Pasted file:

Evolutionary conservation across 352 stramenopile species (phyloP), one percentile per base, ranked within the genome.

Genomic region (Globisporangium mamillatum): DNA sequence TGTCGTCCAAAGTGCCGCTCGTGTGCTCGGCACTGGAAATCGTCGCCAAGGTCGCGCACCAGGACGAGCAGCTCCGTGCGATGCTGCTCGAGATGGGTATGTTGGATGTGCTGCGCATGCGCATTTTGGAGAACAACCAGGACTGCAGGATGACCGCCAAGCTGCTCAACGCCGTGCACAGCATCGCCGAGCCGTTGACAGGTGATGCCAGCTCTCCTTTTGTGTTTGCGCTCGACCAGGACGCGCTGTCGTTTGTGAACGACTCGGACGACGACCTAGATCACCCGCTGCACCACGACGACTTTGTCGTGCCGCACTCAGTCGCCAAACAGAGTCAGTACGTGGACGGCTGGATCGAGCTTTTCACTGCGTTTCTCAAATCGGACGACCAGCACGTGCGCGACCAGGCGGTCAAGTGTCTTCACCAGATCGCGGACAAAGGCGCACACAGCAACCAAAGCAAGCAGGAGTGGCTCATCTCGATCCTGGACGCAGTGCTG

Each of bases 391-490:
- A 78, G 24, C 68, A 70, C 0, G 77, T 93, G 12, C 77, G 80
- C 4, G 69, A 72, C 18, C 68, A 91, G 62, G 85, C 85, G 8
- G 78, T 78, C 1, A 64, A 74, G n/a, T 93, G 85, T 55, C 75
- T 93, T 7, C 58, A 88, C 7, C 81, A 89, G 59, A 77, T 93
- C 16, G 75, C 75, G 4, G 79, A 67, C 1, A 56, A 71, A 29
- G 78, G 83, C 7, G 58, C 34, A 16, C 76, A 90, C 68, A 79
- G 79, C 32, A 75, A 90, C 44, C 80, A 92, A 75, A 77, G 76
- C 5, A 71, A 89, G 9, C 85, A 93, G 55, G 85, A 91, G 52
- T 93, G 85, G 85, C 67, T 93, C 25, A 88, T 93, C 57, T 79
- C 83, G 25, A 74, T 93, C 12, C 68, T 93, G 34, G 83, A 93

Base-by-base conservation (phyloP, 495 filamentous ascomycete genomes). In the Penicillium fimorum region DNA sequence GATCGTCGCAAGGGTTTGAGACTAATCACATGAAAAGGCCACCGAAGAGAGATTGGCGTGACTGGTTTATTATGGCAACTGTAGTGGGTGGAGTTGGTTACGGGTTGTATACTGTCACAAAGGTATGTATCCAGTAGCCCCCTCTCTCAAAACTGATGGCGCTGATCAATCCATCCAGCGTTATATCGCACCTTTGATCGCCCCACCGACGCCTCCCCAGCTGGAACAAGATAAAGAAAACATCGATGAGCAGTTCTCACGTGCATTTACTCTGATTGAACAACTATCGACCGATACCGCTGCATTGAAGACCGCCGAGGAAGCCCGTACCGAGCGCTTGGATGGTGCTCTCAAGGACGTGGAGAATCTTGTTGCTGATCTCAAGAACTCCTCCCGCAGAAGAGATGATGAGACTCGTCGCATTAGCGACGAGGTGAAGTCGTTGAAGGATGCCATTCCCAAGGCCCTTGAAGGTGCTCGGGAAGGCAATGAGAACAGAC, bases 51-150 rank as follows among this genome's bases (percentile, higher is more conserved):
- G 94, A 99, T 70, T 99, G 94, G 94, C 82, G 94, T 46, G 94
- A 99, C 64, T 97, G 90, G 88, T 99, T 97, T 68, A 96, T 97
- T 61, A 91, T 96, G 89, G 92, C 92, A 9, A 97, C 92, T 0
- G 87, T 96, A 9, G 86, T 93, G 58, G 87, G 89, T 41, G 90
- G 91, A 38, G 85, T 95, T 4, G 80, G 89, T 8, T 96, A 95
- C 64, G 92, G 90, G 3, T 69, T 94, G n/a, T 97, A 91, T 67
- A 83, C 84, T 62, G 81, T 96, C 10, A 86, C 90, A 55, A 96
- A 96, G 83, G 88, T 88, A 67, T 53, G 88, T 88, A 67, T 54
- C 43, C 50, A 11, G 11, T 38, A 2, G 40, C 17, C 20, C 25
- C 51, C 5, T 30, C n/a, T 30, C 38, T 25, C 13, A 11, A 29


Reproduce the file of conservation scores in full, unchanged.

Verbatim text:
Evolutionary conservation across 352 stramenopile species (phyloP), one percentile per base, ranked within the genome.

Genomic region (Globisporangium mamillatum): DNA sequence TGTCGTCCAAAGTGCCGCTCGTGTGCTCGGCACTGGAAATCGTCGCCAAGGTCGCGCACCAGGACGAGCAGCTCCGTGCGATGCTGCTCGAGATGGGTATGTTGGATGTGCTGCGCATGCGCATTTTGGAGAACAACCAGGACTGCAGGATGACCGCCAAGCTGCTCAACGCCGTGCACAGCATCGCCGAGCCGTTGACAGGTGATGCCAGCTCTCCTTTTGTGTTTGCGCTCGACCAGGACGCGCTGTCGTTTGTGAACGACTCGGACGACGACCTAGATCACCCGCTGCACCACGACGACTTTGTCGTGCCGCACTCAGTCGCCAAACAGAGTCAGTACGTGGACGGCTGGATCGAGCTTTTCACTGCGTTTCTCAAATCGGACGACCAGCACGTGCGCGACCAGGCGGTCAAGTGTCTTCACCAGATCGCGGACAAAGGCGCACACAGCAACCAAAGCAAGCAGGAGTGGCTCATCTCGATCCTGGACGCAGTGCTG

Each of bases 391-490:
- A 78, G 24, C 68, A 70, C 0, G 77, T 93, G 12, C 77, G 80
- C 4, G 69, A 72, C 18, C 68, A 91, G 62, G 85, C 85, G 8
- G 78, T 78, C 1, A 64, A 74, G n/a, T 93, G 85, T 55, C 75
- T 93, T 7, C 58, A 88, C 7, C 81, A 89, G 59, A 77, T 93
- C 16, G 75, C 75, G 4, G 79, A 67, C 1, A 56, A 71, A 29
- G 78, G 83, C 7, G 58, C 34, A 16, C 76, A 90, C 68, A 79
- G 79, C 32, A 75, A 90, C 44, C 80, A 92, A 75, A 77, G 76
- C 5, A 71, A 89, G 9, C 85, A 93, G 55, G 85, A 91, G 52
- T 93, G 85, G 85, C 67, T 93, C 25, A 88, T 93, C 57, T 79
- C 83, G 25, A 74, T 93, C 12, C 68, T 93, G 34, G 83, A 93

Base-by-base conservation (phyloP, 495 filamentous ascomycete genomes). In the Penicillium fimorum region DNA sequence GATCGTCGCAAGGGTTTGAGACTAATCACATGAAAAGGCCACCGAAGAGAGATTGGCGTGACTGGTTTATTATGGCAACTGTAGTGGGTGGAGTTGGTTACGGGTTGTATACTGTCACAAAGGTATGTATCCAGTAGCCCCCTCTCTCAAAACTGATGGCGCTGATCAATCCATCCAGCGTTATATCGCACCTTTGATCGCCCCACCGACGCCTCCCCAGCTGGAACAAGATAAAGAAAACATCGATGAGCAGTTCTCACGTGCATTTACTCTGATTGAACAACTATCGACCGATACCGCTGCATTGAAGACCGCCGAGGAAGCCCGTACCGAGCGCTTGGATGGTGCTCTCAAGGACGTGGAGAATCTTGTTGCTGATCTCAAGAACTCCTCCCGCAGAAGAGATGATGAGACTCGTCGCATTAGCGACGAGGTGAAGTCGTTGAAGGATGCCATTCCCAAGGCCCTTGAAGGTGCTCGGGAAGGCAATGAGAACAGAC, bases 51-150 rank as follows among this genome's bases (percentile, higher is more conserved):
- G 94, A 99, T 70, T 99, G 94, G 94, C 82, G 94, T 46, G 94
- A 99, C 64, T 97, G 90, G 88, T 99, T 97, T 68, A 96, T 97
- T 61, A 91, T 96, G 89, G 92, C 92, A 9, A 97, C 92, T 0
- G 87, T 96, A 9, G 86, T 93, G 58, G 87, G 89, T 41, G 90
- G 91, A 38, G 85, T 95, T 4, G 80, G 89, T 8, T 96, A 95
- C 64, G 92, G 90, G 3, T 69, T 94, G n/a, T 97, A 91, T 67
- A 83, C 84, T 62, G 81, T 96, C 10, A 86, C 90, A 55, A 96
- A 96, G 83, G 88, T 88, A 67, T 53, G 88, T 88, A 67, T 54
- C 43, C 50, A 11, G 11, T 38, A 2, G 40, C 17, C 20, C 25
- C 51, C 5, T 30, C n/a, T 30, C 38, T 25, C 13, A 11, A 29